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. Last Updated: 07/27/2016

Christ Cathedral Symbolized Tsarist Chauvinism

In response to "A $300 Million Church," by Dimitry Popov, July 9.





Editor:


Dmitry Popov's comment on the rebuilding of the Cathedral of Christ the Saviour was exhaustive on the practical reasons against the reconstruction, but did not explore its political aspect. Now, as last century, there is a political and ideological delusion surrounding the construction: The conviction that this was and is the most apt symbol for Russian Orthodox tradition or for Russia's return to it.


As regards the present project, Mayor Yury Luzhkov needs reminding that the context of associations that surrounded Orthodoxy and the tsarist state were often no more healthy when the cathedral was standing than that surrounding their Bolshevik successor when the building was destroyed.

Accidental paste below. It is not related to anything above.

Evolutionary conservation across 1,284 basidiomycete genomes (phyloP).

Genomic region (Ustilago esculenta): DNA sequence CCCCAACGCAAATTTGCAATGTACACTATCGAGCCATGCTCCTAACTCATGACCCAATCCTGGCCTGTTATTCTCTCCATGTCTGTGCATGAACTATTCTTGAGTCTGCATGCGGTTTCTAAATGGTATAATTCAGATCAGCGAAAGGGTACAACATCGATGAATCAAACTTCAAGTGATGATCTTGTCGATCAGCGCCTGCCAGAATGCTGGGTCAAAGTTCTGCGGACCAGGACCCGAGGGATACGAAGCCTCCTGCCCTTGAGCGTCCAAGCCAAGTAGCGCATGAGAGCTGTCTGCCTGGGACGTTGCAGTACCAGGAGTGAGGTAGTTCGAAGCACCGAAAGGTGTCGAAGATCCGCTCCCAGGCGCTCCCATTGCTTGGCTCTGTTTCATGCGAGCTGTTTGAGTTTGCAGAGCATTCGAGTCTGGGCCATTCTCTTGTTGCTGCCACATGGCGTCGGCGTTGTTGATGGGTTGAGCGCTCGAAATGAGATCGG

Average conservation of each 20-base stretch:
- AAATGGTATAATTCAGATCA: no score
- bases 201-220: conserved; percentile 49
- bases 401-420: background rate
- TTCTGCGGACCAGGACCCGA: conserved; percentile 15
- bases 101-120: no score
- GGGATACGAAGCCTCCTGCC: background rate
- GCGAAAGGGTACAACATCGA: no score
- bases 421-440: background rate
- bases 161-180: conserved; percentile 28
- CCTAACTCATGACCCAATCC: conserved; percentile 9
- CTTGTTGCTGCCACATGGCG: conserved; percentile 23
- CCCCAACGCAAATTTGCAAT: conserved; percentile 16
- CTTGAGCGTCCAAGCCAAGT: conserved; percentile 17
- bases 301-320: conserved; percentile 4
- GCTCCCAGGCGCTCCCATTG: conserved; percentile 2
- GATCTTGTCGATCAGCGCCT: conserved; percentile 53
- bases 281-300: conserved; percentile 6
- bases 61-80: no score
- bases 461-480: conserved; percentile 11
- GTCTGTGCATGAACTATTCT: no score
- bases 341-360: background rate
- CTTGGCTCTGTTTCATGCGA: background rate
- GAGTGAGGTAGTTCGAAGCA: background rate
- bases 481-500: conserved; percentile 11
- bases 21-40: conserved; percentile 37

Popov aptly mentions that the original building was built entirely with government funds, rather than public subscription, as they would have the people believe and that the project was completed nearly seventy years after the 1812 victory over the French to which it was supposedly dedicated. Throughout its short life, the cathedral was not unanimously loved by the Tsar's subjects. Its autocratic, official air made Marina Tsvetaeva shudder. Among its many liberal intellectual critics, Alexander Herzen, who loathed it, associated it with that sinister strain of tsarist Orthodoxy expressed in the threesome coined by Sergei Uvarov in the 1830's: "Orthodoxy, Autocracy and Nationality."